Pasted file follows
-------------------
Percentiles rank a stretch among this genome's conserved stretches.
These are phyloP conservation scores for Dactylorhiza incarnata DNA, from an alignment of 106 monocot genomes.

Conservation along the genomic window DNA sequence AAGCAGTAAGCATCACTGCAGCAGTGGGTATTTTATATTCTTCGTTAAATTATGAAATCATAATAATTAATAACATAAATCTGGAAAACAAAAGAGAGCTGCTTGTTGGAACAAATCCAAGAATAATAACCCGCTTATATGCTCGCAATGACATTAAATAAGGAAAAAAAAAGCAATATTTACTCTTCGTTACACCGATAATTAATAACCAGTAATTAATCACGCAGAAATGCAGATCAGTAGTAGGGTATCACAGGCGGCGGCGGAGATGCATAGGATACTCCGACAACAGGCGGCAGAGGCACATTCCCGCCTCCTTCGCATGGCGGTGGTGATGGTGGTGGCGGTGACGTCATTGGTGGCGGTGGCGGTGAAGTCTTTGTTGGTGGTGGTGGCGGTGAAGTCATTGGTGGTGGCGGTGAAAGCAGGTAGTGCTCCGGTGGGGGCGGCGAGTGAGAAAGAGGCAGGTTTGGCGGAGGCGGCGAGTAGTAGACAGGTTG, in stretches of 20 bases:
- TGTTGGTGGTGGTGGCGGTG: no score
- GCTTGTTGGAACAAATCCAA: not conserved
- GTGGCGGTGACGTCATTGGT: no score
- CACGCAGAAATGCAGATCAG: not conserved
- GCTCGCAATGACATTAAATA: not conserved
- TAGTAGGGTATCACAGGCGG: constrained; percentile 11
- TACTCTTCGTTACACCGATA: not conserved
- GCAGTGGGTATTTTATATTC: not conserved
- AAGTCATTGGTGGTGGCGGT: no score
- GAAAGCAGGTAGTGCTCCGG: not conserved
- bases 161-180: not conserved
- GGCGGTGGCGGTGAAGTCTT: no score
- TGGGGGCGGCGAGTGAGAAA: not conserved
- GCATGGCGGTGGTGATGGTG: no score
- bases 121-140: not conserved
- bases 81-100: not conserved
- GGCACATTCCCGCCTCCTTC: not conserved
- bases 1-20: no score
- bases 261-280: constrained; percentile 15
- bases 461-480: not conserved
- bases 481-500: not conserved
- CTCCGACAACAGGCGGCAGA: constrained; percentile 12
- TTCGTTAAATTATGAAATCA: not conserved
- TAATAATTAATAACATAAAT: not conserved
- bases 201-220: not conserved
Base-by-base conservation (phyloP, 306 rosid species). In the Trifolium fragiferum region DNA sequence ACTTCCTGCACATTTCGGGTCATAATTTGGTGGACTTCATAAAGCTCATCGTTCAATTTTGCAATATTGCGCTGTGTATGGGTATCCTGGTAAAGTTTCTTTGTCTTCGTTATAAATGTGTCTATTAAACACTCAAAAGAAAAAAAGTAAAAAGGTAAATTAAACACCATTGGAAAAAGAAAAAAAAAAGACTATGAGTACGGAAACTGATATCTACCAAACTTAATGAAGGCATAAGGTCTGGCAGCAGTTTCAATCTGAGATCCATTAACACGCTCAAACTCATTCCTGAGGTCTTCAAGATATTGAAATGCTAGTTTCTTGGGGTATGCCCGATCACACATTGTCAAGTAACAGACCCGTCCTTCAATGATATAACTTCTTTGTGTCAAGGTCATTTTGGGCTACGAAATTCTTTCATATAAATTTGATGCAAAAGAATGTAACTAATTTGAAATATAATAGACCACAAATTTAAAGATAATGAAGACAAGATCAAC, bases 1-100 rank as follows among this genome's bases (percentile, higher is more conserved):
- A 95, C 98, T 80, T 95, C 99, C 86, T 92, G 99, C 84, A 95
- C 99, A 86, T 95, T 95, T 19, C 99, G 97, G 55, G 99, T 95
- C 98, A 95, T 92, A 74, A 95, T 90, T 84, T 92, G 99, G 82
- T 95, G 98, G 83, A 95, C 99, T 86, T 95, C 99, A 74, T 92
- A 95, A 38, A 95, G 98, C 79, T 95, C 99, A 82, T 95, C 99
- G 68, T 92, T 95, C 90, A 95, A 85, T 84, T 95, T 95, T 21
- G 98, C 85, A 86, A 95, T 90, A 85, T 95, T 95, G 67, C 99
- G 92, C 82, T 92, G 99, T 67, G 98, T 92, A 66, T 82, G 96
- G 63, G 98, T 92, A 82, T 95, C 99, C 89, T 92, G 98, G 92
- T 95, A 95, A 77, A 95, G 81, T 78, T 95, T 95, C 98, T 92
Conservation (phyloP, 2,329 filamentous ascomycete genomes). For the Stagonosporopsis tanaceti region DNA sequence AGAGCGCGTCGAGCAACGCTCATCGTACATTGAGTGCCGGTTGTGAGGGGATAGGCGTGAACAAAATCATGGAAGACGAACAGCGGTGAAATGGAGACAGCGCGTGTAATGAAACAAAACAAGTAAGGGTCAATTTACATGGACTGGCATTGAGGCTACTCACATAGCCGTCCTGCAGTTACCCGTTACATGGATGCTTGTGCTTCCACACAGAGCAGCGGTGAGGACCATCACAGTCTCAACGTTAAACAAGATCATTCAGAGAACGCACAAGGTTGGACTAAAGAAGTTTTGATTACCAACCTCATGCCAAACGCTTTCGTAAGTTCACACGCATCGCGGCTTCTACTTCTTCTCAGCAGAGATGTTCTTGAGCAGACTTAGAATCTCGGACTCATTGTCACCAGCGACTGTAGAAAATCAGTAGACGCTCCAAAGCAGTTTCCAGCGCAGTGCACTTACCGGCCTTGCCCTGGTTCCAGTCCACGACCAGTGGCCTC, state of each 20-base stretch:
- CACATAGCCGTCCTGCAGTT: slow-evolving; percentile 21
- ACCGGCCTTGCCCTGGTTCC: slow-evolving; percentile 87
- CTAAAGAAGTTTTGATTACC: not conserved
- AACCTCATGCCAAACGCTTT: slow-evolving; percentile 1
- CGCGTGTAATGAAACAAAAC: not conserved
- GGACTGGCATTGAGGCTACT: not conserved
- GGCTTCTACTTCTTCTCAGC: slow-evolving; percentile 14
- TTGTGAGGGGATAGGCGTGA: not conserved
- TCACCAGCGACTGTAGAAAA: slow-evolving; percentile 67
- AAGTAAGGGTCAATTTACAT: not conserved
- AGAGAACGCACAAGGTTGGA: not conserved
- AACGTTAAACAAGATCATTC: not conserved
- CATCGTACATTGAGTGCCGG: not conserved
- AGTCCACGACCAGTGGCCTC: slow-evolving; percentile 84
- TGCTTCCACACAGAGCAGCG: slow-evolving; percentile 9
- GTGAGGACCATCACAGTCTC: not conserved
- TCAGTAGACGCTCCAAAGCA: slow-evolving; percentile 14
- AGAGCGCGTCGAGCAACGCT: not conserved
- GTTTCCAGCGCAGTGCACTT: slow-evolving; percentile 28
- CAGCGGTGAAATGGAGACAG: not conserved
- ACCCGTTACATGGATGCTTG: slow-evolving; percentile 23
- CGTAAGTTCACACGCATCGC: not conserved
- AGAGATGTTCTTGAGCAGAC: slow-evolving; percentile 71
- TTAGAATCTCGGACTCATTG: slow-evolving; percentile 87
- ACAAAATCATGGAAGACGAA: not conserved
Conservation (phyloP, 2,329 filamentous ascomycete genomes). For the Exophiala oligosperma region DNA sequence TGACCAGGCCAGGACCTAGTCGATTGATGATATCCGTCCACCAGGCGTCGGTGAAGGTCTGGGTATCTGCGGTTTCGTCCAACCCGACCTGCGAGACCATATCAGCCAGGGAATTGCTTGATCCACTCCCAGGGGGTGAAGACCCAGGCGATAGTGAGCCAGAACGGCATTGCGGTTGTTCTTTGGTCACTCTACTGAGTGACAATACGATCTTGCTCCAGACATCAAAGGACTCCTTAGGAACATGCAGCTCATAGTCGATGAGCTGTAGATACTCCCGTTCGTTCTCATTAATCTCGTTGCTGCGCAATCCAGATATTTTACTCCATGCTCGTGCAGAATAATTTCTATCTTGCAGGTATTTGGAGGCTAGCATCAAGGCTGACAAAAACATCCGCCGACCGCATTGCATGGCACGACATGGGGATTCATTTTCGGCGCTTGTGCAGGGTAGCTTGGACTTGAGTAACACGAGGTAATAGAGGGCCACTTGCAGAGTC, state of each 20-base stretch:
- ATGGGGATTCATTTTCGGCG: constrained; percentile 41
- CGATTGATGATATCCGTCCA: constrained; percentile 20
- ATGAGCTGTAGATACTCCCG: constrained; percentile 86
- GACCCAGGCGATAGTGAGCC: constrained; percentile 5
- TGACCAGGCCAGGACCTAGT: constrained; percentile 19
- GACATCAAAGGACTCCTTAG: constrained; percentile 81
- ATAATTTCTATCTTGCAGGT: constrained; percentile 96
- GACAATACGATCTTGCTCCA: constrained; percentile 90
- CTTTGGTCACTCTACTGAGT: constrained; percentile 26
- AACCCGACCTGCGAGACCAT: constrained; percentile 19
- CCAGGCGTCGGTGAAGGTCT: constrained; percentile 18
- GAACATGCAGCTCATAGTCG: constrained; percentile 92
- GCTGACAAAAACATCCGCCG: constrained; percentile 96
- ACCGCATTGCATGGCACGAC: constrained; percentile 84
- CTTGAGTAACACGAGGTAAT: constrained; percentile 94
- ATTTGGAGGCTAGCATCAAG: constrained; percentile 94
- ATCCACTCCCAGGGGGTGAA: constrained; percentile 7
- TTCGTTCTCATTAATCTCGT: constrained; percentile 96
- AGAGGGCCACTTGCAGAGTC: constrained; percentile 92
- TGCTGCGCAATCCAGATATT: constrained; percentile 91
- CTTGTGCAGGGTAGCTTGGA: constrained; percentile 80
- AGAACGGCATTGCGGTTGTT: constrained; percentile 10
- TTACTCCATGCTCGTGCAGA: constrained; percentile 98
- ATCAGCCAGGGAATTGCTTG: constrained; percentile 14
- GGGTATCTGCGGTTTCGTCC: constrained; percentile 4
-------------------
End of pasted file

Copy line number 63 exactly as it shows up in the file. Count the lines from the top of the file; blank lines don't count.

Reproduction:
- AGAGATGTTCTTGAGCAGAC: slow-evolving; percentile 71